When Colby Wicker, a Fort Knox sophomore, came out to his mother as transgender last August, she kicked him out of her house and cut him off financially. The fall semester had not yet started, but left with no place to go, he returned to campus early. He contacted Natalie Smith, the coordinator of Bemis Lawrence Hall, and she allowed him to move into his new dorm early.
Because he was presenting as a female at the time, he moved into Bemis, a gender-segregated, all-female dorm, and was assigned a female roommate. He had short hair and dressed in masculine clothes, and he said many of the residents on his floor would stare at him in the hallway, whisper comments when he walked by or leave the bathroom when he entered.
“No one really respected me on that floor,” he said. “Having just been disowned, I felt like I deserved to be treated as I am.”
Wicker had also recently started hormone replacement therapy. He performed his testosterone self-injections in his dorm — his only private space — and sometimes had to do so in front of his roommate.
“It was really awkward for me to do my self-injections and explain that I’m actually a man to a floor full of girls who did not understand,” Wicker said.
In October of 2017, three months into his hormone replacement therapy, Wicker began to start passing as a man. As his body began to physically change, he felt increasingly unsafe and out of place in a female dorm and knew he had to move off campus. He found a house off campus and applied multiple times for an exemption to WKU’s required housing policy, but he said his request was denied.
“I don’t have anywhere,” he said he told them. “I’m alone.”
According to the Housing and Residence Life webpage, status as an LGBT-identifying student is not listed as an exemption to the rule that requires all sophomores to live on campus.
Lana Kunkel, the associate director of housing operations at HRL, said the department rejects all housing requests based on race, sexual orientation or national origin because it would violate Title IX of the Educational Amendment of 1972.
“It ensures that no student is provided preferential treatment, nor discriminated against, with regard to being a student at WKU,” she said in a statement via email.
If a student is not granted an exemption, that student is required to pay the lowest residence hall rate offered, which was $2,180 per semester for the 2017-2018 school year. However, this rate will increase to $2,245 per semester this fall.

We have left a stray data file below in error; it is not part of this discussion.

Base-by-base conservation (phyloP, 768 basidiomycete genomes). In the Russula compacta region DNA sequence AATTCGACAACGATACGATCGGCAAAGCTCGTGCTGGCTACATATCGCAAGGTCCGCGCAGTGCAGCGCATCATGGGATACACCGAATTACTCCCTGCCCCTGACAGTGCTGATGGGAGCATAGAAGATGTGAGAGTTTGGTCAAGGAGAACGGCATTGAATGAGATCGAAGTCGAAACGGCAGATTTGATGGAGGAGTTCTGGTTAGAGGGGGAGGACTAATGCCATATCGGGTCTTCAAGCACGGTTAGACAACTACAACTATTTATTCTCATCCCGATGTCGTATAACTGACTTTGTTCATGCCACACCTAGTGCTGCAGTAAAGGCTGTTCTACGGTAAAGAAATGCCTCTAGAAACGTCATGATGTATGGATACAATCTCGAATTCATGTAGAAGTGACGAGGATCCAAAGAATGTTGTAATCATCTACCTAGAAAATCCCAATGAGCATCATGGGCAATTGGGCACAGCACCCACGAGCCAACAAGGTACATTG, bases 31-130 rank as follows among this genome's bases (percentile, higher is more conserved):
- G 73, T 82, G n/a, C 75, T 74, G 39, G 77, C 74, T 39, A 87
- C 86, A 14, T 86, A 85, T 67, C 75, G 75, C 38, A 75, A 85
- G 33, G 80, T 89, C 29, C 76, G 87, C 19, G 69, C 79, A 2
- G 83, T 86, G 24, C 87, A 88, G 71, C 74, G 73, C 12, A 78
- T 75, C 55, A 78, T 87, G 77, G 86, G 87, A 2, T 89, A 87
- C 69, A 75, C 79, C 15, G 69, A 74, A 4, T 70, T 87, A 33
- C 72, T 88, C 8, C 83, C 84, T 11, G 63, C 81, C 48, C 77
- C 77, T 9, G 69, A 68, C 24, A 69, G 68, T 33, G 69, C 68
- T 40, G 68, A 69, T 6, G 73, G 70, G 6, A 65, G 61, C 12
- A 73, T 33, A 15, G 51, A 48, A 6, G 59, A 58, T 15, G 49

Wicker said he ultimately decided to pay the rest of his fall 2017 housing cost and move into a house off campus. Following several incidents in his new house, including one in which he said a roommate used several transgender slurs against him, he decided to move once again into a house with a few of his co-workers from the Home Depot. He said the financial fallout from these events contributed to his decision to take the spring semester off school in order to work.
However, trans and other queer-identifying students at WKU like Wicker will soon be given an opportunity to seek LGBT-friendly housing on campus. According to Kellsei Tate, a Housing and Residence Life staff member, an LGBT-centered housing community will be implemented on WKU’s campus this fall.
The community will be a living-learning community that will accept both LGBT-identifying students and allies, said Tate, the project’s leader and the residence hall director of Gilbert Hall. A living-learning community is a designated area of on-campus housing for students with something in common, whether academic or personal. Other communities, like the Potter College and Chinese Language Living-Learning Communities, have been established for years. Others like those for women in science and students of color were newly introduced last fall as part of President Caboni’s retention efforts.
“We’re trying to create this environment of living on campus and making it more than just a place to sleep,” Tate said. “We really want to focus on ‘this is your home and this is your family.’”
Campbellsville senior Jeremy McFarland, the founder and lead organizer of the Transgender Non-Binary Student Group, said housing is one of the biggest issues for LGBT students on campus.
“Students, especially freshmen, are just going in blind, and that can be a really daunting experience, and it’s specifically why I didn’t want to live on campus,” McFarland said.
McFarland said these issues affect transgender and non-binary students in particular because they are often faced with choosing between gender-segregated dorms that may compromise their safety or conflict with their gender identity.